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Railhub Archive
2006-05-22 GNE-001


GNER takes Office of Rail Regulation to court

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Grand Central
Office of Rail Regulation
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GNER takes Office of Rail Regulation to court

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22 May 2006
source GNER
type Press release

GNER has today issued proceedings for judicial review against the Office of Rail Regulation (ORR) in relation to its decision to award access rights to Grand Central Railway Company Limited (GCR) to operate passenger train services in direct competition with GNER on the East Coast Main Line.

GNER is challenging the ORR’s Decision of 23rd March 2006 (the detailed reasons for which were published on 6th April 2006) (“the Decision”) on the basis that it is discriminatory, amounts to an unlawful grant of state aid, is a distortion of competition and is in contravention of European Community and national law.

An application to the High Court has also been made for expedition and it is hoped that the judicial review hearing will take place this July.

GNER believes the ORR’s Decision is unlawful and creates unfair competition, in that Grand Central Railway would not pay either the fixed track access charges or premium payments that GNER pays under its publicly-specified franchise contract, which was awarded by Government after long and costly competition. If GCR was to compete on equal terms it would need to pay around £6 million a year (£2 million per train), the same pro-rata costs that GNER incurs.

GNER also challenges the need for GCR to stop at York, which is already served by 61 trains a day to and from London, when GCR’s stated goal is to create a new rail market between Sunderland and London.

A GNER spokesman said: “We welcome competition as it encourages us to keep improving, but competition should be on a level playing field”.


Notes to Editors:

In relation to paragraph 2 above:

(i) The Decision is discriminatory as the differential charging regime that will be implemented by the Decision is discriminatory and is in contravention of EC Directive 2001/14 and the Railways Infrastructure (Access and Management) Regulations 2005 (SI 2005/3050), which implement the Directive.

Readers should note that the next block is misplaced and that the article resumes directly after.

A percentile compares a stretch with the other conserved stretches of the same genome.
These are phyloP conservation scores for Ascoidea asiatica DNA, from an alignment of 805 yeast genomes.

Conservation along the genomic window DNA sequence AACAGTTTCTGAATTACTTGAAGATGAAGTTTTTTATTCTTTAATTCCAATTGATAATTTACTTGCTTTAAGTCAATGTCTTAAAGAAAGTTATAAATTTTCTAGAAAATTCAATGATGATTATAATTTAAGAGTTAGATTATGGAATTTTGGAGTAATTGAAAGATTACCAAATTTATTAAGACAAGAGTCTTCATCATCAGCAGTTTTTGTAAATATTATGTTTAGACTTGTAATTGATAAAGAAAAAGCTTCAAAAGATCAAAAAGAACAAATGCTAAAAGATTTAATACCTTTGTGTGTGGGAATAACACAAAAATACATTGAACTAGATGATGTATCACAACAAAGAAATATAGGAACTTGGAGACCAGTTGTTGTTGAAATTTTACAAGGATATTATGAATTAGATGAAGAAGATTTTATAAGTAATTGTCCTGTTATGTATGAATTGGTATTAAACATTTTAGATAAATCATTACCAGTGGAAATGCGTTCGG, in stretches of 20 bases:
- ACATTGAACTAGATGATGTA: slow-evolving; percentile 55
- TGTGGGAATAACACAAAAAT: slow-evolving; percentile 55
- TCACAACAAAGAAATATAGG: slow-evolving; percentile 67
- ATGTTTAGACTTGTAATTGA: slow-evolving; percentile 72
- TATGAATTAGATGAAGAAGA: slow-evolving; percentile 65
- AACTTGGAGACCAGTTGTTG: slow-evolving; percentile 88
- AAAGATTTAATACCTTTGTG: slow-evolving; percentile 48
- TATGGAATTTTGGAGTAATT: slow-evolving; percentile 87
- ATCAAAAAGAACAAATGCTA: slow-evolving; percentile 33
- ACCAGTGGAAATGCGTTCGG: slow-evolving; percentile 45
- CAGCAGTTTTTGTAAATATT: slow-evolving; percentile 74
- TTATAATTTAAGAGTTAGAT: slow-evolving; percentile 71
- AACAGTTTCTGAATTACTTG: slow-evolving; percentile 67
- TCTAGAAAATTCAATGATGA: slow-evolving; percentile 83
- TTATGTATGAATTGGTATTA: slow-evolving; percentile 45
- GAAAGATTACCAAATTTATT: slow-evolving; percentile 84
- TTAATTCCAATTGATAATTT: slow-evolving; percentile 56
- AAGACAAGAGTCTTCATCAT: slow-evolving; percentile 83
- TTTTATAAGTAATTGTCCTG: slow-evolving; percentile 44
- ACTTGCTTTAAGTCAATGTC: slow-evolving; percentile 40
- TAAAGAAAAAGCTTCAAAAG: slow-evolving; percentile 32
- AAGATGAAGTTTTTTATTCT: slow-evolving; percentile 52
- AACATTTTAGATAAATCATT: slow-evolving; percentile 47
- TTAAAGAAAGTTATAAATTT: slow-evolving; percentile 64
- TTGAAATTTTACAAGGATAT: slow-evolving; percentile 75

(ii) The Decision amounts to an unlawful grant of state aid under Articles 87 and 88 of the EC Treaty.

(iii) The Decision is a distortion of competition and is in contravention of European Community law as it is contrary to Articles 3(1)(g), 10, 82 and 86(1) of the EC Treaty.

(iv) By virtue of the above, the ORR has acted in breach of its statutory duties under section 4 of the Railways Act 1993 (as amended) (and thereby in breach of national law) in reaching the Decision.


Instead of granting GNER permission to run 12 extra Leeds-London services (a franchise commitment) from available scarce track capacity, the Decision authorised GCR initially to run three return services between Sunderland and London. The potential of the Sunderland-London market had previously been investigated in 2004/5 by the Strategic Rail Authority and all four bidders for the new Inter-City East Coast franchise. No self-funding business case could be found.

GNER estimates that GCR’s business case is based on at least 80 per cent revenue abstraction from franchised operators. Under an industry revenue allocation system, simply by stopping at York, GCR would abstract £5 million a year, regardless of the quality of service or numbers of people travelling with GCR.

Railhub Archive ::: 2006-05-22 GNE-001


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